Archbishop of Gwangju Kim Hee-joong said Friday that a visit by Pope Francis to North Korea was still a possibility when and if the North's leader Kim Jong-un sends the Pope a formal invitation.
In a press conference held in the southwestern city of Gwangju earlier in the day, the president of the Korean Catholic Bishops' Conference sounded positive on the prospect of the Pope's travel to the reclusive nation.
|Archbishop of Gwangju Kim Hee-joong talks during a press conference held in Gwangju, South Jeolla Province, on Dec. 28, 2018. (Yonhap)|
"U.S. media reported that Pope Francis' schedule next year doesn't include a trip to North Korea, but we never know ... If he wants, he can go anytime. (The trip) isn't necessarily related to his schedule for next year," he said.
"I think Pope's visit will be a good chance for Chairman Kim Jong-un ... It could encourage (Kim) to give up on nukes," he said.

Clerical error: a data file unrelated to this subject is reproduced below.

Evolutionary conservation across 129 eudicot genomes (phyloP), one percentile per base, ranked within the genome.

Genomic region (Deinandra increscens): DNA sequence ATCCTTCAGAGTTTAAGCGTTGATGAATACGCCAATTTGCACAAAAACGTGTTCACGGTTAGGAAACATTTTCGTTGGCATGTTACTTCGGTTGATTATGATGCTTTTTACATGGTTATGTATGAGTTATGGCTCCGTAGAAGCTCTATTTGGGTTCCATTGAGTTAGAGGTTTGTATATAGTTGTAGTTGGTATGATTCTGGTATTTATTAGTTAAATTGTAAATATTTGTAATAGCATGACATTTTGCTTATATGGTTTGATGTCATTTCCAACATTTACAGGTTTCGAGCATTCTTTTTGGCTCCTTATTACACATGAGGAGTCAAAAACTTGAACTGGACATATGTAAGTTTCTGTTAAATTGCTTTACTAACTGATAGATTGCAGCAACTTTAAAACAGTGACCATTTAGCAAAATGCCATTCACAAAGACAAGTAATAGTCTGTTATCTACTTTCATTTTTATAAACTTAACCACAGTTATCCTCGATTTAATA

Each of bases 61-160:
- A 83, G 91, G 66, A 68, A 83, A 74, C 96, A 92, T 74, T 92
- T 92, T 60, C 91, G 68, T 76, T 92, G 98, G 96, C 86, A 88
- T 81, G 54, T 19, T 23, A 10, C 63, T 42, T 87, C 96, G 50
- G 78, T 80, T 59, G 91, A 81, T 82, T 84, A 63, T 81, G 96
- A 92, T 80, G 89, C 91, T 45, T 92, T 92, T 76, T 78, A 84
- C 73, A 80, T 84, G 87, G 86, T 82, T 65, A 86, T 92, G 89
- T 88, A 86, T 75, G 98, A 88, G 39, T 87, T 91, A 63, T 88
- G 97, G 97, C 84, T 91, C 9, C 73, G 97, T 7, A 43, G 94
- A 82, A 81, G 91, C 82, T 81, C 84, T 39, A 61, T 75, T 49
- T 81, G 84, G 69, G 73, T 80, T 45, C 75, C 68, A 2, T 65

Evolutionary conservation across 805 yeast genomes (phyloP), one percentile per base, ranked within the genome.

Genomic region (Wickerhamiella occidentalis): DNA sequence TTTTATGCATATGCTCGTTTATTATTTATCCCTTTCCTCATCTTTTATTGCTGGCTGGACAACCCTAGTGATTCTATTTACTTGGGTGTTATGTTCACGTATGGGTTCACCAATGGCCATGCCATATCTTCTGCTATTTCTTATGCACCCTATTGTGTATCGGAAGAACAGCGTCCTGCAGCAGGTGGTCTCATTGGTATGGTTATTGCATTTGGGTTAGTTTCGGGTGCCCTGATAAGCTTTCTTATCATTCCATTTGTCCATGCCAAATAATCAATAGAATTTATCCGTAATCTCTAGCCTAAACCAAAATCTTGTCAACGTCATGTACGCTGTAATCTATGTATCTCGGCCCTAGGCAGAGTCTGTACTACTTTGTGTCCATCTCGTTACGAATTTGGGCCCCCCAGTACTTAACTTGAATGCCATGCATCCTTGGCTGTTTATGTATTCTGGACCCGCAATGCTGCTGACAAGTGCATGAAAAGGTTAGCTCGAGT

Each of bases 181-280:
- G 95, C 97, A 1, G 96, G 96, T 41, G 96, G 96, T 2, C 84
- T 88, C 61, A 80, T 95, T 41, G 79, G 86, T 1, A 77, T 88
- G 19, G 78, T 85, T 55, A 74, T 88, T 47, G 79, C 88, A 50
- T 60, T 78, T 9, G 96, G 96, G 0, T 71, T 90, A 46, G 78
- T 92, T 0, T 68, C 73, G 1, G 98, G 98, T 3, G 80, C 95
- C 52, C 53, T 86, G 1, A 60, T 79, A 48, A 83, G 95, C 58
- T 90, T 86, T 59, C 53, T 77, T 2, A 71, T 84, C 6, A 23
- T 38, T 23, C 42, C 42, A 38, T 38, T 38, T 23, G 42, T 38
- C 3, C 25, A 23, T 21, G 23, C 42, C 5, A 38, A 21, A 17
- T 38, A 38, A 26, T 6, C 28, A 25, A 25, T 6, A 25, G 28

"If North Korea brings up denuclearization issues during Pope's visit there, he could even play an arbitrator's role."
Adding that the Vatican prefers quiet diplomacy, Archbishop Hyginus said he hoped the Vatican proceed with the visit in a quiet manner.
During the conference, he also revealed that he had sent a letter to U.S. President Donald Trump, pleading for more generosity towards the North.
"Last week, I, as chairman of the Korean Conference of Religions for Peace, sent him a letter, asking him to take into consideration North Korea's efforts on denuclearization and for relief of economic sanctions," he said.
Separately from the North Korean issues, he hoped South Korea becomes more open and generous to the under-privileged in the New Year. (Yonhap)